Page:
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|>>|| No. 425247
New mid-week thread.
I've got the feeling I was meant to look something up but I can't remember what and it's bugging me.
|>>|| No. 427678
>He said it measured only 14 centimetres when erect
If he really measured his cock in centimetres, I'm guessing he was a huge sperg anyway.
|>>|| No. 427683
Just made myself the £1 Deep Pan Meat Feast pizza from Tesco's.
For £1, you really can't complain. It's probably made up of horribly unhealthy cheese and meat substitutes, but for a quid, it's a decent sized dinner for a person.
|>>|| No. 427688
£1 pizzas represent a substantial proportion of my caloric intake. FWIW, I think Aldi's Carlos Stonebaked are the best of the bunch.
|>>|| No. 427689
I think £1 pizza is a very honest deal. Nobody in their right mind will expect a wholesome food product for that price, even considering that pizza isn't the healthiest food on a good day. You simply get to fill your stomach for a qiud, end of. And with none of the smoke and mirrors of overpriced health foods that aren't so healthy after all.
|>>|| No. 427692
A £1 pizza isn't a gourmet feast, but it's a pleasant meal that requires less effort than making toast. I think it's pretty much the sweet spot in terms of palatability vs effort. Huel looks and tastes like something from a dystopian science fiction film; the main competitor in the nutritional beige sludge market is literally named after something from a dystopian science fiction film.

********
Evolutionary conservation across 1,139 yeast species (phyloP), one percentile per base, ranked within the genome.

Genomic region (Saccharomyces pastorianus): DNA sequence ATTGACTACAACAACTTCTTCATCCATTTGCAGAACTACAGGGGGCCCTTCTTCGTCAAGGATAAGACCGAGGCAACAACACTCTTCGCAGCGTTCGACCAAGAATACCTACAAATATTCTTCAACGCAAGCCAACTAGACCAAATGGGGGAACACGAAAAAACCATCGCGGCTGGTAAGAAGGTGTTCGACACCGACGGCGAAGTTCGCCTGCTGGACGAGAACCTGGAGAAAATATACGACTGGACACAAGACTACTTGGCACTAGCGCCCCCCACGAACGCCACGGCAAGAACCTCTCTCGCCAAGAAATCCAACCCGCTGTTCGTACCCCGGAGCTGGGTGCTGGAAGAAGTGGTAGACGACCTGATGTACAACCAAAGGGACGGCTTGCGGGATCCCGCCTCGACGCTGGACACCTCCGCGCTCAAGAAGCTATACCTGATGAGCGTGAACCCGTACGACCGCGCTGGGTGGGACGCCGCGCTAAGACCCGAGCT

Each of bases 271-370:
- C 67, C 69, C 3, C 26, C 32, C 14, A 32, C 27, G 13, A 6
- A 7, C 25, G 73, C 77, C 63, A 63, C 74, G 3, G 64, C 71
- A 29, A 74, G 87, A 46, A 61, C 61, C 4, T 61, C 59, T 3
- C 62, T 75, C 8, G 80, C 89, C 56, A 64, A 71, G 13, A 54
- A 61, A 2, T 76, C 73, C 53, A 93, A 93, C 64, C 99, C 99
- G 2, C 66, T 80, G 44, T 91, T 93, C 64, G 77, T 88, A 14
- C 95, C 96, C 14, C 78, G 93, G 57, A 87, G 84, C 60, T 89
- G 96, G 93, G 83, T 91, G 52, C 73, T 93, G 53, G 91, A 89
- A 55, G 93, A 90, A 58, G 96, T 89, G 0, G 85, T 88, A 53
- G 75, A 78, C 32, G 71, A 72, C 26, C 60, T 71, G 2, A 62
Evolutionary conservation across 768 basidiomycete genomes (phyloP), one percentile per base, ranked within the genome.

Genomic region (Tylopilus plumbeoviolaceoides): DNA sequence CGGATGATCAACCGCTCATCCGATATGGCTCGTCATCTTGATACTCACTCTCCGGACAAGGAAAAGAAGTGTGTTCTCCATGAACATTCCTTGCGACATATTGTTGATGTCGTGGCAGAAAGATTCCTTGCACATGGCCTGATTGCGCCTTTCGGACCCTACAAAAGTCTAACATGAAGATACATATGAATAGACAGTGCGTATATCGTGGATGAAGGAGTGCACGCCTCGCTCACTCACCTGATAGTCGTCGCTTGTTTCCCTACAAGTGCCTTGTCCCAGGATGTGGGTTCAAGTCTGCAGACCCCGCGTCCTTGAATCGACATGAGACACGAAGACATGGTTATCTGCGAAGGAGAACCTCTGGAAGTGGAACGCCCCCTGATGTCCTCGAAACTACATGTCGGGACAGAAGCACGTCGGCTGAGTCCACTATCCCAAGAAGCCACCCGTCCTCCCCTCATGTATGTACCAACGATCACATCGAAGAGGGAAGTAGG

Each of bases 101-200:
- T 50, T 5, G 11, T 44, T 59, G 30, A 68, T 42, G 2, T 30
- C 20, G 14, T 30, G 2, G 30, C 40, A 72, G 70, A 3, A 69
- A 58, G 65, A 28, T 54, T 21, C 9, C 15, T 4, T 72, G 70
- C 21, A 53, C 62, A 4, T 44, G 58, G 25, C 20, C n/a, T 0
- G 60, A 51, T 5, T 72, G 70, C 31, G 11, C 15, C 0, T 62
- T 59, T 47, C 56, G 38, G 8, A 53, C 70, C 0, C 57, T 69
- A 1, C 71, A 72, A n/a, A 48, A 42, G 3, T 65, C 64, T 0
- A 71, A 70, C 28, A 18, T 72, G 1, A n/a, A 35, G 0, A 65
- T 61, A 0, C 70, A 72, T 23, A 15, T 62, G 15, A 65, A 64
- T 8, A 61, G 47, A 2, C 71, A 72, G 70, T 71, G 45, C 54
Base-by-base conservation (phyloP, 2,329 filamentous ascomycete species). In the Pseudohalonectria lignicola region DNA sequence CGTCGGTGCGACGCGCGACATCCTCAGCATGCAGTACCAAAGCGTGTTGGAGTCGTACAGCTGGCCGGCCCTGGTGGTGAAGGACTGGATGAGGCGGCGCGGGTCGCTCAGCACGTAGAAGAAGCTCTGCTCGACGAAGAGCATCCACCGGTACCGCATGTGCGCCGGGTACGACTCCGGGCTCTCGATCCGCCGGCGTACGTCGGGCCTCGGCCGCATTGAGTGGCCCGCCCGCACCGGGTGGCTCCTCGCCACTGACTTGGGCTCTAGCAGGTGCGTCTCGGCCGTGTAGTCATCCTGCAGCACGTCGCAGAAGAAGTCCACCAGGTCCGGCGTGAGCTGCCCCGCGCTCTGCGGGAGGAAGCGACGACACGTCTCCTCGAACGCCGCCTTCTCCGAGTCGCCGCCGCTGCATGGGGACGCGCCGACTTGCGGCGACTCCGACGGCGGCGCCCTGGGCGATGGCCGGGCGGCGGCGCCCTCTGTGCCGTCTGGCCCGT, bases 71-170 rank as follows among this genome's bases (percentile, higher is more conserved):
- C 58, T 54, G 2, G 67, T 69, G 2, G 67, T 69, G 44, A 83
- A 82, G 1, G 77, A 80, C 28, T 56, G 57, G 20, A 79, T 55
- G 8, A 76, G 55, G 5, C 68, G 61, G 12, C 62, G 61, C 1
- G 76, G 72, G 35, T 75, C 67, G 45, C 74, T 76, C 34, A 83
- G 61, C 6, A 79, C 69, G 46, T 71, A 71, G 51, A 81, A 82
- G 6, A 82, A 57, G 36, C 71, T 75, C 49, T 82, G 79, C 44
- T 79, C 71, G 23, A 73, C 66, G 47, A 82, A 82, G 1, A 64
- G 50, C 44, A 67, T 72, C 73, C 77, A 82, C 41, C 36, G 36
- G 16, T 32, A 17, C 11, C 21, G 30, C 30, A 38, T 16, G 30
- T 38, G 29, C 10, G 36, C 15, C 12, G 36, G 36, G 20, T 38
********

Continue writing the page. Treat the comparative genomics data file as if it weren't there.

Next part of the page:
|>>|| No. 427693
>a pleasant meal that requires less effort than making toast
I feel like you might be dissing toast here. Careful now.
|>>|| No. 427694
There's nowt wrong with toast, but it's definitely not a meal. Beans on toast is on the border between meal and snack, unless you add a fried egg and some grated cheese.
|>>|| No. 427698
It's hardly healthy though is it.
This is really one of those "choose two" situations. You can have fast, healthy food, but it won't be nice. You can have fast, nice food, but it won't be healthy. Or you can have nice, healthy food but it won't be fast.
Huel is for people who are willing to pick the healthy and fast options.
|>>|| No. 427699
I think I accidentally took a double dose of mirtazapine tomight. Kind of forgot that I had already taken a tablet earlier.
A double dose of mirtazapine isn't really dangerous to your health as such, but you spend the whole next day feeling a bit like a drugged down OAP in a care home. Everything feels slow and you've got zero energy, despite sleeping like a baby the night before.
I take mirtazapine off-label as an anti insomnia drug, and it really normally does its job well.
|>>|| No. 427700
It's definitely healthy, physically at least. I'm not convinced it's mentally good for you to drink gruel.
Is it really that cheap now? It certainly was more expensive when I bought it. It is that price for a huge bulk buy?
|>>|| No. 427701
Good luck, mate. I took it in the morning once after missing a dose the previous night and didn't feel alright until about 1PM the following day.
Try spicy food.
|>>|| No. 427702
I assumed they called it Huel to imply fuel and implying gruel, with all of its negative connotations, was an accident.
|>>|| No. 427703
The only thing along those lines I've ever tried was a free sachet of slimfast shake in the 90s. It was truly disgusting.
|>>|| No. 427705
I just find they whole concept of huel depressing.
Here, have some nutritionally balanced slop in between your bouts of wage slavery as you'll be far too tired to actually cook a half decent meal.
Marketed as some sort of cool lifestyle alternative for the busy modern health conscious person. Nah mate, not for me.
|>>|| No. 427707
I read that Soylent etc can screw up your teeth since you're not really using them anymore.
|>>|| No. 427713
If you're going for meal replacement shakes you might as well just buy complan, cheaper over all.